This song was written by group leader John Fogerty. It asks: Since no one in society wants to do the dirty jobs necessary for its existence, such as mine the coal or work the plow, who will?
John Fogerty said of this song: "There were things going on in the country that upset me, but having grown up in the 'hippie' generation, there were a lot of things about my own generation that upset me as well. The song 'Don't Look Now' was trying to address that. It wasn't that I was a fence rider, it was just that some stuff was getting out of hand." (From Bad Moon Rising: The Unofficial History of Creedence Clearwater Revivial.)
Jennifur Sun from RamonaOne of my very fav Fogerty tunes. Wish I could tell him thanks for it. For some reason it reminds me of something the late Jim Croce would have written.
Jay from Grinnell, IaI haven't been here for some time. Funny to discover that I had left a comment here. I like what I wrote, except for the last sentence. I don't know what the heck I meant by that. Anyway, I would just like to add that I believe that socialism is the devil in disguise.
Jay from Grinnell, IaI can't forget Pres. Obama's statement, "You didn't build that." I believe that CCR was way ahead of their time with this song, or, I could just be applying an oldie and its possible meaning to our times today. Nevertheless, I believe that this song could be a commentary on the government taking over everything and attempting to put us under socialism. The mood of this song is one of pensiveness and fatalism. At this late hour, I am not so fast as to become fatalistic, or pensive.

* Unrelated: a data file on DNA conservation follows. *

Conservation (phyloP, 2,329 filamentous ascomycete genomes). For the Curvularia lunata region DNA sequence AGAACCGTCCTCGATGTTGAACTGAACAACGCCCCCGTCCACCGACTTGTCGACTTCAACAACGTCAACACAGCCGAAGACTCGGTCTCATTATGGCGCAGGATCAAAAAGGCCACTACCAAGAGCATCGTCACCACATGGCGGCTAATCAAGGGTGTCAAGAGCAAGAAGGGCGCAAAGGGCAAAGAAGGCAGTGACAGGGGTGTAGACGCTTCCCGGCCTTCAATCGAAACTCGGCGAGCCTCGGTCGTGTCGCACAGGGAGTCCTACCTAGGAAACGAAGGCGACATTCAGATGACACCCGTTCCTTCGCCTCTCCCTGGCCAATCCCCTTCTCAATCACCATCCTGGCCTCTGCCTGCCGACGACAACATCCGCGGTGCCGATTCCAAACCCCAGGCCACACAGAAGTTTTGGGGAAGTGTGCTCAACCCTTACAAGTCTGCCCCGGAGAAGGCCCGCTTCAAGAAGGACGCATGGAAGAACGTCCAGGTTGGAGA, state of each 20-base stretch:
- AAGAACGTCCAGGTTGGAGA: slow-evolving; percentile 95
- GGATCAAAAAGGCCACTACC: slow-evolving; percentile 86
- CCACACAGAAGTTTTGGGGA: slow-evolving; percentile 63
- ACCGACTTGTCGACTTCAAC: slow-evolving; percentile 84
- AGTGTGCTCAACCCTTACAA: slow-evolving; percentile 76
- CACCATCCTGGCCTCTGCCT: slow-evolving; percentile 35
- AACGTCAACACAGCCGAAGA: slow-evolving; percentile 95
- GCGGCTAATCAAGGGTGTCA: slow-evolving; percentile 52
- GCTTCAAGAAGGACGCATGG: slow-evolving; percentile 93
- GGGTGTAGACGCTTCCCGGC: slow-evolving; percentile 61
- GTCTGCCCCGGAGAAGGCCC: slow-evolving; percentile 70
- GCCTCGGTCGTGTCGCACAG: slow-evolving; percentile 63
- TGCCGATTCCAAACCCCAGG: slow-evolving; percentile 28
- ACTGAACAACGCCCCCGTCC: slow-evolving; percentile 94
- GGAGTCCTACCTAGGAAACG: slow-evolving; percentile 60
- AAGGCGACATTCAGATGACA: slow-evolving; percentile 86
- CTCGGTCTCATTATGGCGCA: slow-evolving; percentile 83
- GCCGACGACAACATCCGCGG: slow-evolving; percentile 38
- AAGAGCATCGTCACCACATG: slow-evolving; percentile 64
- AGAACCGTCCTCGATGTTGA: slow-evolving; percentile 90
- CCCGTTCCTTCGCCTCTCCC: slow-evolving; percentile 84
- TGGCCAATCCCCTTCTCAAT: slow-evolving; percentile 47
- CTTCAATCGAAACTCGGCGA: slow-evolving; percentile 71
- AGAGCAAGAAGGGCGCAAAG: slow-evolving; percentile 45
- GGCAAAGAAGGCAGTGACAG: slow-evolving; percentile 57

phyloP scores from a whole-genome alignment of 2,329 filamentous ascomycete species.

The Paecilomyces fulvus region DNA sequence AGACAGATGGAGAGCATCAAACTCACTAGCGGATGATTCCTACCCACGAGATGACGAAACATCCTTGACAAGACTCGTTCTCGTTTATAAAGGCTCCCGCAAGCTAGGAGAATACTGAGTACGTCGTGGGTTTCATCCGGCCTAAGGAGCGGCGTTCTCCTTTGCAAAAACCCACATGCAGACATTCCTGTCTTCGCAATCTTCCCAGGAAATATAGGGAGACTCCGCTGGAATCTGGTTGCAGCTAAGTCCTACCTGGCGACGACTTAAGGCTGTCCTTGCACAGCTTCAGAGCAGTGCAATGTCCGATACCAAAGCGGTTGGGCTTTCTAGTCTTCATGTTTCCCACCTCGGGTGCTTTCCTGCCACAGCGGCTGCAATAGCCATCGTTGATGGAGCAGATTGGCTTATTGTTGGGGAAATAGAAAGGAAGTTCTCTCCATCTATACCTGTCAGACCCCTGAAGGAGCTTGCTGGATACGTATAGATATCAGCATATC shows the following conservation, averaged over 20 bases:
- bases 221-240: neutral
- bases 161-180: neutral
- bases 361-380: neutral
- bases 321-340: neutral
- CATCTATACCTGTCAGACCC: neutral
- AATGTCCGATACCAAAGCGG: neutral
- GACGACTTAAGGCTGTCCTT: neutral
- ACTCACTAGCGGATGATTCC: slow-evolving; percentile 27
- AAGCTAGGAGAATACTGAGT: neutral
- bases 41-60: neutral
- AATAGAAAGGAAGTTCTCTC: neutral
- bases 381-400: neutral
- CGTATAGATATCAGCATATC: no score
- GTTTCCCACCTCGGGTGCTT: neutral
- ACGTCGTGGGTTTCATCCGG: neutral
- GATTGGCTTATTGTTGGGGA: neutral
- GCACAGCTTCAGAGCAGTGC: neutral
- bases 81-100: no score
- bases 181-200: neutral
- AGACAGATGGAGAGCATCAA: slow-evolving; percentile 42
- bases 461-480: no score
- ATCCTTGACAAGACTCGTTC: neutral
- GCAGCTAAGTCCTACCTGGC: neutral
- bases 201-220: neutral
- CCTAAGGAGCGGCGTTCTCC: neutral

Mark from Austin, TxHey, if that's what floats your boat, then it's a spiritual song. But to me, it's very political. At the time, Republicans (read: Nixon) weren't the party of the working class that they pretend to be now. Fogerty was telling them to be good to these folks because they do what the rest of us won't. Someone should revive this song for the current immigration problems. It's funny how many songs from the 60s still work today.
Andrew from TorontoI always thought this tune had a more spirtual meaning,but hey I could be wrong.Great song nevertheless.
Carla Thomas became the first woman to achieve a Top 10 hit on the Hot 100 with a song she wrote herself when "Gee Whiz (Look At His Eyes)" reached the chart's top tier in 1961. Thomas was just 16-years-old when she penned it.
The song "Sadeness" by Enigma (the one with the chanting monks), got its name from the French novelist Marquis de Sade, who believed sex had to be painful in order to be pleasurable - thus the word "sadism."